Rarieda MP Otiende Amolo also argues that much of the anger among Kenyans and their distaste for the Finance Bill is because of the wastage they see and the unnecessary spending by a bloated government.

He further argued that although the constitution demands a lean Executive after the number of ministers was consciously reduced and assistant ministers removed with a limited number of principal secretaries, the reality is different.

“The current and last governments have innovatively come up with ways to beat the constitution by introducing illegal offices like the 50 Cabinet Assistant Secretaries that were gazetted and declared illegal by courts but have never been degazetted. They also increased the number of principal secretaries,” said the MP.

He asserts that the next election will be determined by economic issues, especially the high taxation regime imposed by the Kenya Revenue Authority and the Finance Bills.

The MP further stated that over-taxation is not the best way of raising revenue because it only hurts the spending power and wealth creation of the common people who cannot put food on the table.

“Stop overtaxing Kenyans, they may be quiet but not stupid, and that will be a primary determinant of who will be re-elected. The hustlers and mama mbogas (vegetable vendors are waiting not only for presidential candidates but also for MPs,” he added.

 He also cautioned the Kenya Kwanza government to stop bleeding Kenyans dry by sending KRA officers to count how many spoons and chicken they have, because people are already overtaxed.

It has also been argued that many youths in the country are unhappy because employment opportunities are dished out on ethnic considerations, making other communities feel bitter and discontented.

Prof Naituli says the government creates a lot of suspicion about the Finance Bill when no explanation is offered for some of the money allocated, an example being a line of Sh800 million in the 2024 bill that was listed as secret expenditure.

He states that such behaviour by the drafters of the bill makes Kenyans conclude that parliament is part of the executive when MPs are supposed to be people’s representatives and that is what is creating the anger among frustrated youth.

“It is equivalent to what happened in the US in 1763 at the Boston Tea Party where Americans they came up with a declaration that there should be no taxation by Britain without representation before they got their own independence,” adds Naituli.

So after realising that they didn’t have representatives, the young people who took to the streets also wanted to invoke Article One of the Constitution, which allowed them to take back power that they had donated to the MPs and the Kenya Kwanza government.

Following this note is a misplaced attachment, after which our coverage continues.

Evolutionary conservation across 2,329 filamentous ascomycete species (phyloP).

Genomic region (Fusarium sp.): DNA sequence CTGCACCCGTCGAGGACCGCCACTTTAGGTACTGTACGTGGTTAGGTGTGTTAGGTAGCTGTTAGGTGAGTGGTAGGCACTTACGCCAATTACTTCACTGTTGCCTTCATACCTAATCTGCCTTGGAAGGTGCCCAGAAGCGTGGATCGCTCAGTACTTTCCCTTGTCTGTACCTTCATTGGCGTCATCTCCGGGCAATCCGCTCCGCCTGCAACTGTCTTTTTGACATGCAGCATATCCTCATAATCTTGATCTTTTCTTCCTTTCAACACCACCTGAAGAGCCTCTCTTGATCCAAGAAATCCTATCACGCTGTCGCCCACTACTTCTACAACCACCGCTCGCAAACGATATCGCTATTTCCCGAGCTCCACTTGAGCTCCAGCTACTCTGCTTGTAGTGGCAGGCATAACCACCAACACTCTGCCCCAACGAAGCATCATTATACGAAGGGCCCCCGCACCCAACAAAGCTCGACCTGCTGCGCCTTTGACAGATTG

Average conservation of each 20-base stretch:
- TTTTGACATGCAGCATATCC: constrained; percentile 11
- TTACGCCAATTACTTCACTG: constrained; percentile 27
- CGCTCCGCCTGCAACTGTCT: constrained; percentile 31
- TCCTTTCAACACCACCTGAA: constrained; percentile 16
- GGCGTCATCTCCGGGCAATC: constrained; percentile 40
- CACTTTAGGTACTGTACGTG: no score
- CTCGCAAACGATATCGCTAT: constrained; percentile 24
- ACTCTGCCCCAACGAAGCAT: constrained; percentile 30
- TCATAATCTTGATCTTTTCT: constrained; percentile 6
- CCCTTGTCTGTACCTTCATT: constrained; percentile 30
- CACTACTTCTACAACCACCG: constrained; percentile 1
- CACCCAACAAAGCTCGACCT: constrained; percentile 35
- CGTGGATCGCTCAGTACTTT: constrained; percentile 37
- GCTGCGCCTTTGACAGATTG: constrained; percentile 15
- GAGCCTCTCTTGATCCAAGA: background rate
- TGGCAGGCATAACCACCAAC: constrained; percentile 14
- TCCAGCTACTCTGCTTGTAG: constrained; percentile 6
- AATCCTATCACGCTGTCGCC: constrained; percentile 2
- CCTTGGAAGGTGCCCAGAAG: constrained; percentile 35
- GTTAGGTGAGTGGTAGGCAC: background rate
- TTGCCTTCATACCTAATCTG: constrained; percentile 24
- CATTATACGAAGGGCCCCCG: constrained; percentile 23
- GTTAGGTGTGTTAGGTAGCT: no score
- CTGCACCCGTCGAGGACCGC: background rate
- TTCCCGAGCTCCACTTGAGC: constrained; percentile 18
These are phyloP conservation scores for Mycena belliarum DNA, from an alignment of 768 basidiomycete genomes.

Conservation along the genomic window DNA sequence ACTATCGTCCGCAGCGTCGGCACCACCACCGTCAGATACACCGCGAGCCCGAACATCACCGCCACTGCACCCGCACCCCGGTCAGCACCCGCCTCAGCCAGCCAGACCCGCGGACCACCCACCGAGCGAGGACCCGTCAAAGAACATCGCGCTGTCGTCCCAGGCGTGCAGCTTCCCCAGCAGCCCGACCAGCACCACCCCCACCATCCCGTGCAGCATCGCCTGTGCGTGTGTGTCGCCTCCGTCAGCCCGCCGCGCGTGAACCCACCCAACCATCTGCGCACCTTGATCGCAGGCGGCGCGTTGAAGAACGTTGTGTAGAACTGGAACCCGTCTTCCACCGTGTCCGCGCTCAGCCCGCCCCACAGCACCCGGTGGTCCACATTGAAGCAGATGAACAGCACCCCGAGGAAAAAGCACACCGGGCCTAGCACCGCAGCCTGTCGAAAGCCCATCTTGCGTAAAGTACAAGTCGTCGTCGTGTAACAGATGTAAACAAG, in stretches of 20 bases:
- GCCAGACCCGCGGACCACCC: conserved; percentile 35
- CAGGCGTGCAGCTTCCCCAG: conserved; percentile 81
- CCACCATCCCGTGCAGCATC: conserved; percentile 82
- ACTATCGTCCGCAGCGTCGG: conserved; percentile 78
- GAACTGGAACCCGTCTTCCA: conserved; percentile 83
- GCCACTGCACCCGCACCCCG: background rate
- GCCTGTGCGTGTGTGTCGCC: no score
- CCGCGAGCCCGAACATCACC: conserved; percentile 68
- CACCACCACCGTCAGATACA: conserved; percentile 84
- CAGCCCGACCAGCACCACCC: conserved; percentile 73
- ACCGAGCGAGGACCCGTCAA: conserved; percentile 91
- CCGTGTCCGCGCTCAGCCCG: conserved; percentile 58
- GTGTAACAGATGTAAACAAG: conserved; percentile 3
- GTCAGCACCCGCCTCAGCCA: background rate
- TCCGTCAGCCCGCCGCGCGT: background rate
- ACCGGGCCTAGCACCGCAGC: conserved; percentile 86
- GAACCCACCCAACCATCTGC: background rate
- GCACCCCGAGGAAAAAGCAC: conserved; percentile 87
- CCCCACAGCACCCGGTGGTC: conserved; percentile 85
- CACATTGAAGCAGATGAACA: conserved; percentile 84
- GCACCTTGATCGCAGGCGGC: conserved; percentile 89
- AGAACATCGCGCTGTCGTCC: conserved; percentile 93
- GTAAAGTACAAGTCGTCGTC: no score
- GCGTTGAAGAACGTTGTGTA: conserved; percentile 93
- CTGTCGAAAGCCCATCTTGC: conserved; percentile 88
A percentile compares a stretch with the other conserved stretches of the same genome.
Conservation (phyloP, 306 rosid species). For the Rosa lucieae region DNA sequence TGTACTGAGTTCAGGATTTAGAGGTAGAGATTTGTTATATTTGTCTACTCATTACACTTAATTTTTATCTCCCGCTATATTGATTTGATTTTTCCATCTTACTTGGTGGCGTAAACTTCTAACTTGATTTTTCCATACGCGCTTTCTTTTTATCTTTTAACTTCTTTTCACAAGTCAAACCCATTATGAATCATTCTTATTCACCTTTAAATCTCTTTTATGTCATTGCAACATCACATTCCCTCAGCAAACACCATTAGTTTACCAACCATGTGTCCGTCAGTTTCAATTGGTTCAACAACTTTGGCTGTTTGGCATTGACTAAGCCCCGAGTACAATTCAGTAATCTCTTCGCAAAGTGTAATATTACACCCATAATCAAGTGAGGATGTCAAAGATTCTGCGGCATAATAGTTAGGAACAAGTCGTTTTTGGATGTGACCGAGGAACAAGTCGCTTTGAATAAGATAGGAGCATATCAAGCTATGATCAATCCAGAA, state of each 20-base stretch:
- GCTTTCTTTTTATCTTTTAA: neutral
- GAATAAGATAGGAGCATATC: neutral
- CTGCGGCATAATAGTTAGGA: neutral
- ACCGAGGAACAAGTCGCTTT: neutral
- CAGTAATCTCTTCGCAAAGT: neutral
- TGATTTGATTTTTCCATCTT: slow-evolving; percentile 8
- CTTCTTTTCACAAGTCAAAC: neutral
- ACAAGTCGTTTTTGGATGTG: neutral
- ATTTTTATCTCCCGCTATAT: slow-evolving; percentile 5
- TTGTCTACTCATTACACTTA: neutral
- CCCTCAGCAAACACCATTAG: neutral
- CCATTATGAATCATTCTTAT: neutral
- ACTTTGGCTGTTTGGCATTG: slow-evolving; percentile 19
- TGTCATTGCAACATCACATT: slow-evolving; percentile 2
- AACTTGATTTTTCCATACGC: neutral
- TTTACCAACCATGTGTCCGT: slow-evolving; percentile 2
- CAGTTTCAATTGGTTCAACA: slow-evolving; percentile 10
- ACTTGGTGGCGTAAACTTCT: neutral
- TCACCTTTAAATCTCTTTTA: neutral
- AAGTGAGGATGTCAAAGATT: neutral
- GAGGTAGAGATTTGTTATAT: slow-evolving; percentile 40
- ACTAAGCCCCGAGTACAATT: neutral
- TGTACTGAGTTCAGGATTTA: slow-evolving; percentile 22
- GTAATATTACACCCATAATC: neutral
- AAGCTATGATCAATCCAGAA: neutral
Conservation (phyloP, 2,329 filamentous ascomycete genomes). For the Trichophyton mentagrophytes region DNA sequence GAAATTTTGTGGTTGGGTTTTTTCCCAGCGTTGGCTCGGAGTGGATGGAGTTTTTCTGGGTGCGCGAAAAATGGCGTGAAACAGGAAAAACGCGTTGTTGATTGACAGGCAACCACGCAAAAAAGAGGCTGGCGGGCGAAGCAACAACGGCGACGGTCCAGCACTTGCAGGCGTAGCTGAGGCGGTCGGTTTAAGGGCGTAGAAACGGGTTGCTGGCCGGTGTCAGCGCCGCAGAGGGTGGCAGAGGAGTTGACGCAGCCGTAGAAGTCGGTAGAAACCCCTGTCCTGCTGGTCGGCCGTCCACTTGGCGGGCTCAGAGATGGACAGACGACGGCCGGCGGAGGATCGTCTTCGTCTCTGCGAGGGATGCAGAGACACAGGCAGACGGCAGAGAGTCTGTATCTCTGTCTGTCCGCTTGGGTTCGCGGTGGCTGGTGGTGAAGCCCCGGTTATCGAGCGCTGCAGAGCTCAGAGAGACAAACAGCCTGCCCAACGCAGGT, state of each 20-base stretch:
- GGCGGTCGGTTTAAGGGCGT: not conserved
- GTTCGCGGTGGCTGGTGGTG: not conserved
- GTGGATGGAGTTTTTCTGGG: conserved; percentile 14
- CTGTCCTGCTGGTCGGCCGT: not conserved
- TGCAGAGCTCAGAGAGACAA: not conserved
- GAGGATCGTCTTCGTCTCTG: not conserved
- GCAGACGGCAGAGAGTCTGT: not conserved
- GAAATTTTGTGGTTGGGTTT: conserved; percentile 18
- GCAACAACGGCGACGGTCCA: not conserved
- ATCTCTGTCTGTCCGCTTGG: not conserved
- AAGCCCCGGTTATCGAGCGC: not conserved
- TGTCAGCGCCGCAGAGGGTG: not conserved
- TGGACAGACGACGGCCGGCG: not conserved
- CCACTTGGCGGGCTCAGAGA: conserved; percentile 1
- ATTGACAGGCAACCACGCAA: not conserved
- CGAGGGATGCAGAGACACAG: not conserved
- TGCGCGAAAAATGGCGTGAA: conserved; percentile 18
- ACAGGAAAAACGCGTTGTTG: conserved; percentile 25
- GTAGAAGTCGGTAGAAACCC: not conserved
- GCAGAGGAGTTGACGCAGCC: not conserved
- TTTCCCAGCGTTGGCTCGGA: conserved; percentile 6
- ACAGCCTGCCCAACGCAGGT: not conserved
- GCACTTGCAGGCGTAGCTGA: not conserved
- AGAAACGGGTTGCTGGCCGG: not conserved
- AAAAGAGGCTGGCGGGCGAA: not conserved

Prof Naituli further extrapolates that it will be very difficult for opportunist politicians who like to jump into situations to retain power to exploit the wave created by Gen Z and millennials because they will be told to get out of the way.

Another political analyst Martin Andati points at the levels of awareness among Gen Z as the reason for their deep scrutiny of the current Finance Bill

“There is a lot of information out there. They all have smartphones and are well educated, so can easily communicate through social media. Also, because of the internet, they are more educated and informed,” adds Andati.

A former minister in President Mwai Kibaki’s government, Kipruto arap Kirwa also says there is a lack of austerity measures and Kenyans realise that the government is not adjusting to the high inflation.

“For example, we have two occupants of the office that were previously held by the Head of Public Service and Secretary to the Cabinet; now we have  the Head of Public Service and then the Secretary to the Cabinet,” says Kirwa.

He also drew parallels between President Ruto’s spending and that of Zambia President Hakainde Hichilema who rejected new cars when he took office, while in Kenya Sh800 million was used to buy new cars.

He says Ruto preferred to have a new Mercedes Pullman Guard S550, when the Mercedes S600 that president Uhuru Kenyatta was using was still fairly new.

Speaking at the same forum, Suba Churchill of the Kenya National Civil Society Centre, said noble causes like tree planting have become a gravy train and is also used for playing to the international gallery.

“The last auditor's report said in the last trees planting exercise, billions of shillings were spent there but was not even a single accounting document,” said Churchill.

He added that other areas used for siphoning public money include, renovations at State House and the deputy president’s residence because they are not open to the public who cannot therefore not know the contractors and the work being done.